Immigration, ethnicity, and housing-Success hierarchies in Israel

Uzi Rebhun*

*Corresponding author for this work

Research output: Contribution to journalArticlepeer-review

8 Scopus citations

Abstract

The study assesses housing hierarchies among immigrants in Israel by investigating three different but complementary paths: homeownership, crowding, and access to housing goods. Data from the most recent Israeli census in 1995 (the 20% version file) allows us to classify the immigrant population by 46 countries or areas of origin, each meeting the criterion of having a minimum of 100 sample cases. I controlled for several confounding factors: immigration characteristics, community of residence, demographic and human-capital variables, household composition, and housing characteristics. The results of multivariate analyses suggest that membership in approximately half of the immigrant groups has a statistically significant effect on homeownership. Representing very different origin groups from developing countries in Asia and Africa, as well as developed areas in Western Europe and America, most of the effects are negative relative to the reference group of Polish Jews. The pace of home acquisition is fastest among immigrants from several former Soviet republics and slowest among Syrian and Ethiopian Israelis. A better ethnic hierarchy was found for the other two characteristics, crowding and housing goods, with immigrants from Asia, Africa, and Eastern Europe being at a disadvantage. Many of these gaps close as immigrants purchase housing and gain tenure in Israel. The pace of advancement, however, is not uniform. I speculate that the differences in pace reflect structural characteristics, cultural background, and immigration processes, as well as absorption policy, which were not fully indexed by the census data. The discussion addresses broader implications of the findings for ethnic differences and social stratification in immigration countries.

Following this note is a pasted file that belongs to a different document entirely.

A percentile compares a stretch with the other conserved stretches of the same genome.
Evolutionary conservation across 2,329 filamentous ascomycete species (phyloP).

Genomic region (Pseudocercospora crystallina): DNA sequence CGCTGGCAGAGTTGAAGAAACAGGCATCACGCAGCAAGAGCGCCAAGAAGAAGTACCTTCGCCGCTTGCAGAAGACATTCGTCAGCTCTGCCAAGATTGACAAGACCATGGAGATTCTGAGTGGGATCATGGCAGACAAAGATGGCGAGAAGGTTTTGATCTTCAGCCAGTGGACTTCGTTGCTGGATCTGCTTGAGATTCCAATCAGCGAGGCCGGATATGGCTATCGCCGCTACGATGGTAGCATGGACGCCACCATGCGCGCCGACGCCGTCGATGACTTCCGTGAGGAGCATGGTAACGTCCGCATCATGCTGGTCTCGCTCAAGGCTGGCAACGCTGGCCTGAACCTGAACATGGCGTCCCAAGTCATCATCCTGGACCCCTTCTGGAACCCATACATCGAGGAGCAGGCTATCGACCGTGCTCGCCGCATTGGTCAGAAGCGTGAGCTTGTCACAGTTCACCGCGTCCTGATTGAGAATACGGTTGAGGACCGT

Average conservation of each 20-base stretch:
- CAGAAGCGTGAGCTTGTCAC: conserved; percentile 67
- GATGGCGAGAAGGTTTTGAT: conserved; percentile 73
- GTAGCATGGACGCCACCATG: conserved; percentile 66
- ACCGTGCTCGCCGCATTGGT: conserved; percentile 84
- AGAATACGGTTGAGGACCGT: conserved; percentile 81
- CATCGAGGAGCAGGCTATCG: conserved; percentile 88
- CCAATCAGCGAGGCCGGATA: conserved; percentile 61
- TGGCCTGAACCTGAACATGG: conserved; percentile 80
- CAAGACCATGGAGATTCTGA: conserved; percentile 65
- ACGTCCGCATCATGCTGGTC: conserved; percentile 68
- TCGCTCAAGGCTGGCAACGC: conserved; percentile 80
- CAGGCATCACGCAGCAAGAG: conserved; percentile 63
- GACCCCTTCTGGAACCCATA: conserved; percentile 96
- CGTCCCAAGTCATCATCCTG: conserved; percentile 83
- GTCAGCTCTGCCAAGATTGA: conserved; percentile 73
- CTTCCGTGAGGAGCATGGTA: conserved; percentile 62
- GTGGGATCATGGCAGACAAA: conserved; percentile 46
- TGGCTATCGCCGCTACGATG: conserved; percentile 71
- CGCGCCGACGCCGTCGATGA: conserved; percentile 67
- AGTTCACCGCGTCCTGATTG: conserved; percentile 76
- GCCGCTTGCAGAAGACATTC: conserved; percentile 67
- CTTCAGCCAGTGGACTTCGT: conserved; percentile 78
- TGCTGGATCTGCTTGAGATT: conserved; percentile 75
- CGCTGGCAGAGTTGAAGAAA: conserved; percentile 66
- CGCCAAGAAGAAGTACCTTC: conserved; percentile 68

Original languageAmerican English
Pages (from-to)219-243
Number of pages25
JournalResearch in Social Stratification and Mobility
Volume27
Issue number4
DOIs
StatePublished - Dec 2009

Keywords

  • Crowding
  • Homeownership
  • Household goods
  • Immigration
  • Israel
  • Logistic regression
  • OLS regression

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